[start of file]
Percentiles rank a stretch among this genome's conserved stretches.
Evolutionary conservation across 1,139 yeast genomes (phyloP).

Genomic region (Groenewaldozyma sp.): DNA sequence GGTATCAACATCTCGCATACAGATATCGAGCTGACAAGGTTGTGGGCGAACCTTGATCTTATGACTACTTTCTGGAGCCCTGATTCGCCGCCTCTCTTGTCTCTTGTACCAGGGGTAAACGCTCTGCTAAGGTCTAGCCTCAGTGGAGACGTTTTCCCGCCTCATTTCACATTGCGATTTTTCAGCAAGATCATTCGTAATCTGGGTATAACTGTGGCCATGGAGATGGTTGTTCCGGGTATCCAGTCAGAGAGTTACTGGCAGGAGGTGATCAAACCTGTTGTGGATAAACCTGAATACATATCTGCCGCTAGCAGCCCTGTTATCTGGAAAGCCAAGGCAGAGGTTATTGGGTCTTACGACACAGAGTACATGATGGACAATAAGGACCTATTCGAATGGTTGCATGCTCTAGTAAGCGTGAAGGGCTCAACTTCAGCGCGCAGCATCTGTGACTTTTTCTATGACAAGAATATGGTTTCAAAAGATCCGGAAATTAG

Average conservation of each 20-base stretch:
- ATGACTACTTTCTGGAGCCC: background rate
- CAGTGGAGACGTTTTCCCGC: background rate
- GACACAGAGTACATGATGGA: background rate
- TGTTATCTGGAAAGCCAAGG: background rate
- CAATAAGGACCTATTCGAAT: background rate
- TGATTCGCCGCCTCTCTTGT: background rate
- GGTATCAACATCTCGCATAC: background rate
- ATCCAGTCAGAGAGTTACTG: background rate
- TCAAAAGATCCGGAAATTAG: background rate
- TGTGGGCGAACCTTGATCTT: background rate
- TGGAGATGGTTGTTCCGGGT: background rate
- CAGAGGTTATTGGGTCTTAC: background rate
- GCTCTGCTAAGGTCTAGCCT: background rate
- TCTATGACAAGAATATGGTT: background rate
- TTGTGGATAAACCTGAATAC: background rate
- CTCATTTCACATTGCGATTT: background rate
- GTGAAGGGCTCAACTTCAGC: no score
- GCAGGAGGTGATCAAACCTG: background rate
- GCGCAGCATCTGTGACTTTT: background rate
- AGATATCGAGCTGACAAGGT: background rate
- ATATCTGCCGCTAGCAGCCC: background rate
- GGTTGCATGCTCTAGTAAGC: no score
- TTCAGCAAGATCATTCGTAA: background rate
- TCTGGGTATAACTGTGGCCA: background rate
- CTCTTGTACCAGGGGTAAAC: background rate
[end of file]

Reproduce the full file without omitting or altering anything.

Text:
Percentiles rank a stretch among this genome's conserved stretches.
Evolutionary conservation across 1,139 yeast genomes (phyloP).

Genomic region (Groenewaldozyma sp.): DNA sequence GGTATCAACATCTCGCATACAGATATCGAGCTGACAAGGTTGTGGGCGAACCTTGATCTTATGACTACTTTCTGGAGCCCTGATTCGCCGCCTCTCTTGTCTCTTGTACCAGGGGTAAACGCTCTGCTAAGGTCTAGCCTCAGTGGAGACGTTTTCCCGCCTCATTTCACATTGCGATTTTTCAGCAAGATCATTCGTAATCTGGGTATAACTGTGGCCATGGAGATGGTTGTTCCGGGTATCCAGTCAGAGAGTTACTGGCAGGAGGTGATCAAACCTGTTGTGGATAAACCTGAATACATATCTGCCGCTAGCAGCCCTGTTATCTGGAAAGCCAAGGCAGAGGTTATTGGGTCTTACGACACAGAGTACATGATGGACAATAAGGACCTATTCGAATGGTTGCATGCTCTAGTAAGCGTGAAGGGCTCAACTTCAGCGCGCAGCATCTGTGACTTTTTCTATGACAAGAATATGGTTTCAAAAGATCCGGAAATTAG

Average conservation of each 20-base stretch:
- ATGACTACTTTCTGGAGCCC: background rate
- CAGTGGAGACGTTTTCCCGC: background rate
- GACACAGAGTACATGATGGA: background rate
- TGTTATCTGGAAAGCCAAGG: background rate
- CAATAAGGACCTATTCGAAT: background rate
- TGATTCGCCGCCTCTCTTGT: background rate
- GGTATCAACATCTCGCATAC: background rate
- ATCCAGTCAGAGAGTTACTG: background rate
- TCAAAAGATCCGGAAATTAG: background rate
- TGTGGGCGAACCTTGATCTT: background rate
- TGGAGATGGTTGTTCCGGGT: background rate
- CAGAGGTTATTGGGTCTTAC: background rate
- GCTCTGCTAAGGTCTAGCCT: background rate
- TCTATGACAAGAATATGGTT: background rate
- TTGTGGATAAACCTGAATAC: background rate
- CTCATTTCACATTGCGATTT: background rate
- GTGAAGGGCTCAACTTCAGC: no score
- GCAGGAGGTGATCAAACCTG: background rate
- GCGCAGCATCTGTGACTTTT: background rate
- AGATATCGAGCTGACAAGGT: background rate
- ATATCTGCCGCTAGCAGCCC: background rate
- GGTTGCATGCTCTAGTAAGC: no score
- TTCAGCAAGATCATTCGTAA: background rate
- TCTGGGTATAACTGTGGCCA: background rate
- CTCTTGTACCAGGGGTAAAC: background rate